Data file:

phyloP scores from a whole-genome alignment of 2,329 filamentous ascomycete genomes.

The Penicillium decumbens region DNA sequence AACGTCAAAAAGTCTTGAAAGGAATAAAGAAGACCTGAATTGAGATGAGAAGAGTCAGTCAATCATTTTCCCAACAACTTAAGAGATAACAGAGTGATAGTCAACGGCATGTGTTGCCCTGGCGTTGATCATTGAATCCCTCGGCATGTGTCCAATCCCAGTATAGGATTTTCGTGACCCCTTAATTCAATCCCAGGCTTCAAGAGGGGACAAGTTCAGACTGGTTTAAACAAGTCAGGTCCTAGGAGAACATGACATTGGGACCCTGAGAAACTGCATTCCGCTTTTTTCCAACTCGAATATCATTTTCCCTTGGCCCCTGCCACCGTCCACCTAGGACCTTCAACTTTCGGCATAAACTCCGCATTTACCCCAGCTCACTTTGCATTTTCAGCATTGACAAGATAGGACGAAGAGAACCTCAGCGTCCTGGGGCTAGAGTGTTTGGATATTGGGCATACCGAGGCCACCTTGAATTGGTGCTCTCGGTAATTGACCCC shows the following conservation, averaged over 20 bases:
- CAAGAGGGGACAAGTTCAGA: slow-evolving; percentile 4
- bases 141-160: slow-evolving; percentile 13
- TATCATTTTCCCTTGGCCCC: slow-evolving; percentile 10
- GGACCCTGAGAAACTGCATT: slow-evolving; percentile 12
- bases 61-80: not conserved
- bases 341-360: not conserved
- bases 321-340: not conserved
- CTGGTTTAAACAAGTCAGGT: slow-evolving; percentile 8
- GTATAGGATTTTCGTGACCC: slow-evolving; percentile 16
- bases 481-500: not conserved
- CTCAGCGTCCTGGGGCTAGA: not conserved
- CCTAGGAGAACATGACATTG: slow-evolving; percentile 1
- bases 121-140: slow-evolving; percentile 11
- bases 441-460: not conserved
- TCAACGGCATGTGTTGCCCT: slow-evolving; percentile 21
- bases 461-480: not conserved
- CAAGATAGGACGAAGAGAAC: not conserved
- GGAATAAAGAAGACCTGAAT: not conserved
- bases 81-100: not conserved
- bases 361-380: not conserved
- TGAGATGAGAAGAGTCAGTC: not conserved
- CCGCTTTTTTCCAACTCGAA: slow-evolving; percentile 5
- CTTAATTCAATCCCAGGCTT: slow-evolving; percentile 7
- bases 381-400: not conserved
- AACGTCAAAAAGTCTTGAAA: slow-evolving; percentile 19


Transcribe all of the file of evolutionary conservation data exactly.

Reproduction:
phyloP scores from a whole-genome alignment of 2,329 filamentous ascomycete genomes.

The Penicillium decumbens region DNA sequence AACGTCAAAAAGTCTTGAAAGGAATAAAGAAGACCTGAATTGAGATGAGAAGAGTCAGTCAATCATTTTCCCAACAACTTAAGAGATAACAGAGTGATAGTCAACGGCATGTGTTGCCCTGGCGTTGATCATTGAATCCCTCGGCATGTGTCCAATCCCAGTATAGGATTTTCGTGACCCCTTAATTCAATCCCAGGCTTCAAGAGGGGACAAGTTCAGACTGGTTTAAACAAGTCAGGTCCTAGGAGAACATGACATTGGGACCCTGAGAAACTGCATTCCGCTTTTTTCCAACTCGAATATCATTTTCCCTTGGCCCCTGCCACCGTCCACCTAGGACCTTCAACTTTCGGCATAAACTCCGCATTTACCCCAGCTCACTTTGCATTTTCAGCATTGACAAGATAGGACGAAGAGAACCTCAGCGTCCTGGGGCTAGAGTGTTTGGATATTGGGCATACCGAGGCCACCTTGAATTGGTGCTCTCGGTAATTGACCCC shows the following conservation, averaged over 20 bases:
- CAAGAGGGGACAAGTTCAGA: slow-evolving; percentile 4
- bases 141-160: slow-evolving; percentile 13
- TATCATTTTCCCTTGGCCCC: slow-evolving; percentile 10
- GGACCCTGAGAAACTGCATT: slow-evolving; percentile 12
- bases 61-80: not conserved
- bases 341-360: not conserved
- bases 321-340: not conserved
- CTGGTTTAAACAAGTCAGGT: slow-evolving; percentile 8
- GTATAGGATTTTCGTGACCC: slow-evolving; percentile 16
- bases 481-500: not conserved
- CTCAGCGTCCTGGGGCTAGA: not conserved
- CCTAGGAGAACATGACATTG: slow-evolving; percentile 1
- bases 121-140: slow-evolving; percentile 11
- bases 441-460: not conserved
- TCAACGGCATGTGTTGCCCT: slow-evolving; percentile 21
- bases 461-480: not conserved
- CAAGATAGGACGAAGAGAAC: not conserved
- GGAATAAAGAAGACCTGAAT: not conserved
- bases 81-100: not conserved
- bases 361-380: not conserved
- TGAGATGAGAAGAGTCAGTC: not conserved
- CCGCTTTTTTCCAACTCGAA: slow-evolving; percentile 5
- CTTAATTCAATCCCAGGCTT: slow-evolving; percentile 7
- bases 381-400: not conserved
- AACGTCAAAAAGTCTTGAAA: slow-evolving; percentile 19